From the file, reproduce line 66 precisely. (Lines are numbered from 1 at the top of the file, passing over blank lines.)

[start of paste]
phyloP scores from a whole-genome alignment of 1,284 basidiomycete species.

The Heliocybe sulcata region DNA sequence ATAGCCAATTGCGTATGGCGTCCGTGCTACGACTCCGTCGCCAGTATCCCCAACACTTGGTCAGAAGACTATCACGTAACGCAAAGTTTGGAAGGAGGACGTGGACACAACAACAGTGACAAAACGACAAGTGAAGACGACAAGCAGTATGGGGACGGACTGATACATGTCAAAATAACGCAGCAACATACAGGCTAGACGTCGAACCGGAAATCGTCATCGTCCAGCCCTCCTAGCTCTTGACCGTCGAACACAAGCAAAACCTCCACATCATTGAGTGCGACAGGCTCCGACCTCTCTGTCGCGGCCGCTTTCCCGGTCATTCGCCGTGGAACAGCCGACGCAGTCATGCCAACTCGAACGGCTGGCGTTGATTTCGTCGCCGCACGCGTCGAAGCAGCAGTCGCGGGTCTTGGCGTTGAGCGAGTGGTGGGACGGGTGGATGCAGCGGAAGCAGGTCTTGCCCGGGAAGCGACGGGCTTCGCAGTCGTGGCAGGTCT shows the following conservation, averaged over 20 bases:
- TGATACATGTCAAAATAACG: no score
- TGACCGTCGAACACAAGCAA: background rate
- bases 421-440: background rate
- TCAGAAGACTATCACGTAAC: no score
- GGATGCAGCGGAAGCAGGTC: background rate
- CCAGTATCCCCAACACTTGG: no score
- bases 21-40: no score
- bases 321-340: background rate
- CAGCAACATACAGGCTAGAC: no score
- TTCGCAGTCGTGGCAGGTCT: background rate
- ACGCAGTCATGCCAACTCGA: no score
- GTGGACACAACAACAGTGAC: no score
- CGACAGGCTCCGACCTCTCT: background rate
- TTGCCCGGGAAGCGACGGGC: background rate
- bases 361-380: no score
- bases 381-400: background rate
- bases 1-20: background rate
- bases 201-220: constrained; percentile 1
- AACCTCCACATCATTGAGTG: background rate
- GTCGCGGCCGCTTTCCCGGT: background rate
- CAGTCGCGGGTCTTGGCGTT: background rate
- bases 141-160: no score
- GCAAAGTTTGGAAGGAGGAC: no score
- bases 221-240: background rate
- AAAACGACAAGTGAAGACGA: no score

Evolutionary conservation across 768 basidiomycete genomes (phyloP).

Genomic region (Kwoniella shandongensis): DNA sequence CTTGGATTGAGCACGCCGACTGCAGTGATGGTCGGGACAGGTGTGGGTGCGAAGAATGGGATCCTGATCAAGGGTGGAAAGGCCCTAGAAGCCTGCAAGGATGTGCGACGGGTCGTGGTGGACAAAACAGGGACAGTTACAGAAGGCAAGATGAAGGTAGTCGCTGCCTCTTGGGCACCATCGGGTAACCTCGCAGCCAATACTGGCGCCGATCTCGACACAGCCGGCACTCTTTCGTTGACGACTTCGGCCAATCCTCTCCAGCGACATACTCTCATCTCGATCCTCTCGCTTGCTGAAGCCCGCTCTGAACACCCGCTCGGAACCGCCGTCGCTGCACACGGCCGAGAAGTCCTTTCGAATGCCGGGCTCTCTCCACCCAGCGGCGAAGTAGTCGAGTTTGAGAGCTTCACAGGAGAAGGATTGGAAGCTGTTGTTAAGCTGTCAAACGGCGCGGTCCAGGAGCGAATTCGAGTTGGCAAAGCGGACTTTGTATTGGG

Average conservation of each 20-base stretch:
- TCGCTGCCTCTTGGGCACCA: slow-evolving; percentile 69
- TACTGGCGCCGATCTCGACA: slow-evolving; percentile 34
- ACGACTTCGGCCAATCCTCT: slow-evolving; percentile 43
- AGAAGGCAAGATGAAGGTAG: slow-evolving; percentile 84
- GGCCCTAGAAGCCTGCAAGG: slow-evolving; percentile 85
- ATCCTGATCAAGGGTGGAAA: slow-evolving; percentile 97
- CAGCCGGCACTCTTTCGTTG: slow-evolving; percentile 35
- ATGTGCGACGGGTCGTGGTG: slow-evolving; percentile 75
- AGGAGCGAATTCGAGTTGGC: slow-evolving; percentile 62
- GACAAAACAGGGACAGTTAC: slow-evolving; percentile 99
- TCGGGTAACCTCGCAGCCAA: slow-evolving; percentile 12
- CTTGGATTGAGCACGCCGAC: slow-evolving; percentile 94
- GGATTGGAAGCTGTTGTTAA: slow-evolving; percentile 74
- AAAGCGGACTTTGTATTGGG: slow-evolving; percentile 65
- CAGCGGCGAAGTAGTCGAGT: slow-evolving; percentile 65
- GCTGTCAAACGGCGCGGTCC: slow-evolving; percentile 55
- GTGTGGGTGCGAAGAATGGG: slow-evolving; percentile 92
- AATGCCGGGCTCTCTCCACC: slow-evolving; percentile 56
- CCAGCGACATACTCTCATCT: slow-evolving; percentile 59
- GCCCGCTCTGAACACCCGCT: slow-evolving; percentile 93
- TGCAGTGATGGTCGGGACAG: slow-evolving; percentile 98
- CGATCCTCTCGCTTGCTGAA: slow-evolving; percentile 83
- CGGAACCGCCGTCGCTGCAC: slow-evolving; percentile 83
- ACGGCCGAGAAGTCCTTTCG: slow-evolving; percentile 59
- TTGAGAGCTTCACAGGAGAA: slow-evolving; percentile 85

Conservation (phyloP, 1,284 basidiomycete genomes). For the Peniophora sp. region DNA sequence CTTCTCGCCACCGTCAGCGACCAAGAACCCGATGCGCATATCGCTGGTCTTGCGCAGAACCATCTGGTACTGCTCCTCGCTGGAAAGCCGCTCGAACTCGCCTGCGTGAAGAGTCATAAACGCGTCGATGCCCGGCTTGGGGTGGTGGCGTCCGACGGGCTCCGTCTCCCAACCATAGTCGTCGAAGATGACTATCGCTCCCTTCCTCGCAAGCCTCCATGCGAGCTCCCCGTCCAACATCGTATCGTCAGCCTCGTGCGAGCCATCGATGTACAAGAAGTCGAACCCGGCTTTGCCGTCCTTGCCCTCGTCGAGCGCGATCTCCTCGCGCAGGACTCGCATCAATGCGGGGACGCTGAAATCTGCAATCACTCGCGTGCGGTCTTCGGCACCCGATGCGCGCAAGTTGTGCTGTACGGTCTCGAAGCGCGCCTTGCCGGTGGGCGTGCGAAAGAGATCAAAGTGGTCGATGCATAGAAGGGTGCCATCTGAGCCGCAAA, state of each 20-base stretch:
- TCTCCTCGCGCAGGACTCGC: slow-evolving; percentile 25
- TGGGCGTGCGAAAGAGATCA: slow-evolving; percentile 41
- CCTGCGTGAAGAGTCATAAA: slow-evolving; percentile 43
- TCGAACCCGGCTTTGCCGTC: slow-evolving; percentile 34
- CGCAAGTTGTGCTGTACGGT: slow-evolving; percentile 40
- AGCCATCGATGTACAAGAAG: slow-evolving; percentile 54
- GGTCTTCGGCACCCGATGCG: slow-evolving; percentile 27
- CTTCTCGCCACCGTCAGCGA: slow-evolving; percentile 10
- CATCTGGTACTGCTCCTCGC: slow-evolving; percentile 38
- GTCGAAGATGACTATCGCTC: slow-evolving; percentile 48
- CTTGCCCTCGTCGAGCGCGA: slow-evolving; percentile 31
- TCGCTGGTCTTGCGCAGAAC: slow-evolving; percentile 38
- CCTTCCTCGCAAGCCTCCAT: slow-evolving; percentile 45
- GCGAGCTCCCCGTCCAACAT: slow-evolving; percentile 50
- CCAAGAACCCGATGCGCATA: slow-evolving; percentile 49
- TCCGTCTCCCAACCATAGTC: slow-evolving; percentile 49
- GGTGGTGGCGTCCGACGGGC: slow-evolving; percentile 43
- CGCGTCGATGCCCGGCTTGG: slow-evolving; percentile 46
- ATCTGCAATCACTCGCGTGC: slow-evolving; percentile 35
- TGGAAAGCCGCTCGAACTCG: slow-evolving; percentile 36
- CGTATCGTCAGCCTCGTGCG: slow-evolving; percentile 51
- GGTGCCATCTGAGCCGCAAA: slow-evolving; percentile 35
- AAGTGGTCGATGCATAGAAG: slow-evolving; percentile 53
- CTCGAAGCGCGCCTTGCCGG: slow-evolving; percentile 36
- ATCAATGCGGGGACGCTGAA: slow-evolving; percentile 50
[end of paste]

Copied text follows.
- GTCGAAGATGACTATCGCTC: slow-evolving; percentile 48